Sometimes I get so mad at some of my favorite musicians.
They go on and on about their privacy and about fans being grateful for meeting them at all. They comment on the fact some fans get upset they can’t meet them or that their comments on social forums go unnoticed.
It’s all “in my day, I never met my favorite bands. We didn’t have Twitter or Facebook.”
That’s it exactly.
The technology to communicate personally with your heroes didn’t exist when you were young. Now, that technology is easily accessible. Times have changed from the late 90’s when meeting a musician meant standing in the rain or cold for hours or doing ten hundred hours of yard work for a ticket. Now, if a fan can’t meet his or her favorite singer or guitarist, they can simply find a computer and talk directly to them. Even if it’s just something simple like, “good work. Love everything you do! thanks!”
It would mean the same as if they said it in person but they can’t. Technology allows fans to feel closer to people they could never meet. In the late 90’s, the best tickets were maybe 100 dollars to get the best seats. Now, it is 200, 300 dollars to get in. In a recession like this, that money isn’t just available, no matter how many hours of yard work you do.
Some fans aren’t the richest, or have parents who would never let them see a band in concert. Twitter and Facebook allow those fans to feel better about not seeing them in person. Some fans have been saved by the music of a certain group or musician, and want dearly to let the group know how much they mean to them, the fan.
It’s not easy getting the courage to put “@_____” or to write on a musician’s Facebook page. It’s not easy knowing that someone you admire retweeted soandso but has never even acknowledged your tweet at them.
Imagine in YOUR day, ten years ago, going to YOUR favorite band and having them ignore you as you stood in front of them, hands outstretched for a shake or an autograph.
I think some musicians just get a big head about being famous. Who makes you famous? We, the fans. If we didn’t exist, you would be flipping burgers and living with your mom.
It’s really irritating when a musician comments about a mundane activity and when a fan responds directly to such a tweet, it goes ignored.
Now, I’m not dumb, and I know that in the vast population of the earth, a musician probably gets 30 40 50 tweets directed at them in the space of a minute after their own was sent. However, answering one and not all is just rude. If you don’t want to take the time to answer everyone and be FAIR, then just don’t say anything. Just smile and accept the praise and adoration of a million people.
What is even worse is when a musician will tweet “answering questions” or “ask me anything” or something similar, then never answer the questions, or only answer a few, or make some kind of comment about “so bogged down no time to answer now”.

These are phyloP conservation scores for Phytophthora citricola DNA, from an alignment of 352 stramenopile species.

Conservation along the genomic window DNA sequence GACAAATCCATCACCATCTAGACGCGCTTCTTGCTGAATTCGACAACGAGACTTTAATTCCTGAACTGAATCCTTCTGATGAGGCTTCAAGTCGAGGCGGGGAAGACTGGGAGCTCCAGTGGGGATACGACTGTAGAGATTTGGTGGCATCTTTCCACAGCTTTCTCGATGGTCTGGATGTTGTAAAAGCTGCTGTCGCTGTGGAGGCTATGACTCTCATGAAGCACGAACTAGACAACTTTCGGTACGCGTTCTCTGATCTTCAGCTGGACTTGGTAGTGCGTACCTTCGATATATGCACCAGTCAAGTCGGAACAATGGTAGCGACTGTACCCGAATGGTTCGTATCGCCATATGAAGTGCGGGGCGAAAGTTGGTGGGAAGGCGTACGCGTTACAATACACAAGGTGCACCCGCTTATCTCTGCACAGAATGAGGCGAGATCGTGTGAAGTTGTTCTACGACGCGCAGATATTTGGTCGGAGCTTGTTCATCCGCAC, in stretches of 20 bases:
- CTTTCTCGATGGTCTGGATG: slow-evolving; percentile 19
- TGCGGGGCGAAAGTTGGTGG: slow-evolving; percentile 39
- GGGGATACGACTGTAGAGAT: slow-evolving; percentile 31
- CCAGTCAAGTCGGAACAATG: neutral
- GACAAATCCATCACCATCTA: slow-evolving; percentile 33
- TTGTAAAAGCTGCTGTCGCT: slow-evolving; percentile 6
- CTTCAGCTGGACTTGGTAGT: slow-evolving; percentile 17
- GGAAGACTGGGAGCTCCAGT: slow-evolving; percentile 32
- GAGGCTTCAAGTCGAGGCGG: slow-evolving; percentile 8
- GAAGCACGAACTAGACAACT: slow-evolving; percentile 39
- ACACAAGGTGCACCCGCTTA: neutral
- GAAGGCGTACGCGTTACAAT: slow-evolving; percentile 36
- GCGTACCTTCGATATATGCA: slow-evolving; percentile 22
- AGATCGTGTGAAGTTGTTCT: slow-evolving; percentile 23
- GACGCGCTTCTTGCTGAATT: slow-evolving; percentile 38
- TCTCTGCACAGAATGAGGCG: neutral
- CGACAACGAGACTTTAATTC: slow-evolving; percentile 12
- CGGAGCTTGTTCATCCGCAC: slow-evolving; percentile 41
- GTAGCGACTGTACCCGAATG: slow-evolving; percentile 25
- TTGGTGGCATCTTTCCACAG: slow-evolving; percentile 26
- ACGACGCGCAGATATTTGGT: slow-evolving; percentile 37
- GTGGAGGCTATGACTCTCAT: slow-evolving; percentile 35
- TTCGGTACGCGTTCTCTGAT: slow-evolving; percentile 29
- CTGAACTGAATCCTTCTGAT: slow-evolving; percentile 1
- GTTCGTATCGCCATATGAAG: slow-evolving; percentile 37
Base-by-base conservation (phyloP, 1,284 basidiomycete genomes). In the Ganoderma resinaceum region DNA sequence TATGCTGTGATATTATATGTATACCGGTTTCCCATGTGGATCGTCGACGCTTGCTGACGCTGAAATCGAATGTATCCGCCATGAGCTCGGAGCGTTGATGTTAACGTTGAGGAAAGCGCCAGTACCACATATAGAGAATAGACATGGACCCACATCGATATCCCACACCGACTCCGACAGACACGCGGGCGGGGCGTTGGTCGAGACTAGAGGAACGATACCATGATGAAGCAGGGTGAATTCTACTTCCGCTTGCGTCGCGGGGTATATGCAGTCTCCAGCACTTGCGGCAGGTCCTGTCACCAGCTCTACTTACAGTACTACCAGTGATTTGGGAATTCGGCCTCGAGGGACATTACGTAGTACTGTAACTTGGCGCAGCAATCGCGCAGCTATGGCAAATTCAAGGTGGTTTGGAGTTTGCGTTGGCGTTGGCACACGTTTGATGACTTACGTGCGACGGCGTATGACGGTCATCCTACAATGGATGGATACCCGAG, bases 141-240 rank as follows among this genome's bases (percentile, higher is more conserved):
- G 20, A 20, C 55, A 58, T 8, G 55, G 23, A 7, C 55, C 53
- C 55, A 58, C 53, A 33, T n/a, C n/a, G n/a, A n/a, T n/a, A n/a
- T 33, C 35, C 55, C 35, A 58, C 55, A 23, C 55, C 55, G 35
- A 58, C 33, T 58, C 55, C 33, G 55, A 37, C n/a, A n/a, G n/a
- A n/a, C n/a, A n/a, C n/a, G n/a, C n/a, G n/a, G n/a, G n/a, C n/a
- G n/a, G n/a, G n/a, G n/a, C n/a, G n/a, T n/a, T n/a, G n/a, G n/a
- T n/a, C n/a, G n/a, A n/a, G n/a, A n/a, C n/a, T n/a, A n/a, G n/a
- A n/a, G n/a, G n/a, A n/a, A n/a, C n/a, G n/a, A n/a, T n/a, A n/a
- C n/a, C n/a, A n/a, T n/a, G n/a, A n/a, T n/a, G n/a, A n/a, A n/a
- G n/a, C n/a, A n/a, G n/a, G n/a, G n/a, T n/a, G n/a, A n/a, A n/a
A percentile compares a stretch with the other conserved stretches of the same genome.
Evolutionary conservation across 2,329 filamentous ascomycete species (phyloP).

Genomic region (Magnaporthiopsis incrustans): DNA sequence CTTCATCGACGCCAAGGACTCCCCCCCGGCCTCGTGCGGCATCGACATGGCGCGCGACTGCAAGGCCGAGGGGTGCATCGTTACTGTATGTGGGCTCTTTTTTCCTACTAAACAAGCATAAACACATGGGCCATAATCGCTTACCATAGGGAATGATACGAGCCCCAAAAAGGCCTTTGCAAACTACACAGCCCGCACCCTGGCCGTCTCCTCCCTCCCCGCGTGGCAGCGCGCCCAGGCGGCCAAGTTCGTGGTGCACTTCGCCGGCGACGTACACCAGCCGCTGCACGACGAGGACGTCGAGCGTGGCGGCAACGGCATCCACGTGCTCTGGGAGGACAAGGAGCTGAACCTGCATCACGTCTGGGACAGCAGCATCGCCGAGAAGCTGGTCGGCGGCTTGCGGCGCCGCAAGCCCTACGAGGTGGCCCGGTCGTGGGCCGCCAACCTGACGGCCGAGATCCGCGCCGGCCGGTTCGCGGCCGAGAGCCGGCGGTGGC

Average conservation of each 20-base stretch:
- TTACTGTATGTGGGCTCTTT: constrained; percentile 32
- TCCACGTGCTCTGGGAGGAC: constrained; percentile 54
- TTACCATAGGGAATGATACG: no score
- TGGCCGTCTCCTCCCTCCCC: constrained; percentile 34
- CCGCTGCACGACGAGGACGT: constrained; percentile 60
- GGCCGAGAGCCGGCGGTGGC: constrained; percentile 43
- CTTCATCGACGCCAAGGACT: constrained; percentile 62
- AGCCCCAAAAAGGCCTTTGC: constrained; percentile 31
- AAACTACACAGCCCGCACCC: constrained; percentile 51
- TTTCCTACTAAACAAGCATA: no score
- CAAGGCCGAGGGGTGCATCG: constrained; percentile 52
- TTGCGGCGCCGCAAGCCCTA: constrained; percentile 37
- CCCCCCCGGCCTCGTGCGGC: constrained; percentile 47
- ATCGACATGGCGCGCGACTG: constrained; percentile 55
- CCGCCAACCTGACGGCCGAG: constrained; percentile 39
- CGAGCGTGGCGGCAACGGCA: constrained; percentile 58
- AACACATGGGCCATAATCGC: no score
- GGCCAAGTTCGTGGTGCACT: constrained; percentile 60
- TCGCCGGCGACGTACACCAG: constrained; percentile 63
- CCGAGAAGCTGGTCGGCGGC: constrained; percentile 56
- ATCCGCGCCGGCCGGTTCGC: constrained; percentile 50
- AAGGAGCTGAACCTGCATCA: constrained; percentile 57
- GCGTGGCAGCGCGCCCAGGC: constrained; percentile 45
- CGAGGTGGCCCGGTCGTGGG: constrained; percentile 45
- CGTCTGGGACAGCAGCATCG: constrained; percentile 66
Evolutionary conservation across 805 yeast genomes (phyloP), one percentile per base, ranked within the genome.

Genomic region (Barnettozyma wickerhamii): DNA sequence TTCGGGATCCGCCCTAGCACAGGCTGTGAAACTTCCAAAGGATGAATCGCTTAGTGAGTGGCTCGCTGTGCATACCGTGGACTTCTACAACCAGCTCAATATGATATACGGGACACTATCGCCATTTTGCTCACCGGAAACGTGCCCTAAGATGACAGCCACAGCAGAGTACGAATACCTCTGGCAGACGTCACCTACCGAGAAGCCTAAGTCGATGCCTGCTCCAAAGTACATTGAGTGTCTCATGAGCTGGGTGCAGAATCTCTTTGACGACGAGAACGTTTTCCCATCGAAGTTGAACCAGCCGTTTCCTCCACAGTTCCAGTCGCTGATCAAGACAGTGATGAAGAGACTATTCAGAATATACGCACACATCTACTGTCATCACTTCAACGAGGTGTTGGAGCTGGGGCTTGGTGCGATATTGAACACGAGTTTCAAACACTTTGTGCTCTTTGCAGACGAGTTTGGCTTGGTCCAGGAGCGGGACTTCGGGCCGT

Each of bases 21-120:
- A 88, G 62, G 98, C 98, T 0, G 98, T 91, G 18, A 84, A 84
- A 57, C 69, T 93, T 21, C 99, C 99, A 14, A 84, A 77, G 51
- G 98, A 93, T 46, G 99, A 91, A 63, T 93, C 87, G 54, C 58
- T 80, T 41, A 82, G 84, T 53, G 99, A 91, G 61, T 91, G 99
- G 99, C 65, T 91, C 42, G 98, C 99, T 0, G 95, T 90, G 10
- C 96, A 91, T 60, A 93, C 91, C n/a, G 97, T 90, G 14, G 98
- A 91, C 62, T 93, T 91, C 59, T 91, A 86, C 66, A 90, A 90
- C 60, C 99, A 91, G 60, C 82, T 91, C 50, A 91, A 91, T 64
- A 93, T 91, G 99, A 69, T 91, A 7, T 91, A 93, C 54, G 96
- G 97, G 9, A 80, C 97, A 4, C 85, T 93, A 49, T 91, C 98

If you aren’t going to take the time to respond and attend to each question YOU ASKED FOR, then stop it. Don’t tweet at all. Just leave the social media and go on being a mysterious being like YOUR favorite bands were when YOU were our age.
I know many musicians who simply don’t have a Twitter. They leave the questions and answers for interviews and personal meetings.
I’ve asked probably every one of my favorite musicians a really heart felt question that takes me hours to send, or even DAYS to get the courage to send. I can’t meet these people in person. Or even if I did, I couldn’t ask them because I would never hear the answer.
It really bugs me when musicians just act like that. Stop thinking all of us are just whiny, spoiled brats jaded by the technology of this day and age. Some people just want to be acknowledged. Some people just want their favorite band to know how they feel.
Telling all of us to “be grateful” and “in my day…” doesn’t make us respect you or your privacy any more than we already do. It makes us feel worthless and respect you LESS.
Some fans, I will grant this, are just in it for attention and will bitch about the slightest thing. Some fans want immediate recognition as the next big thing. But the majority of them…of US, just want to have something to hold onto when times get tough. Knowing that Ronnie Radke or Kellin Quinn answered or even just retweeted me would make my day. Hell, it would make my life. It’s nice to see someone you respect and admire say “oh hey, yeah, I see you there, buying all my merch and going to my shows and PRETTY MUCH PAYING MY PAYCHECK. here’s an answer to your question. This literally took me a second to retweet”
I’m tired of being ignored because THEY have better things to do. If you don’t want fans asking you questions and talking to you and knowing about your personal lives, get off the internet. It’s not rocket science.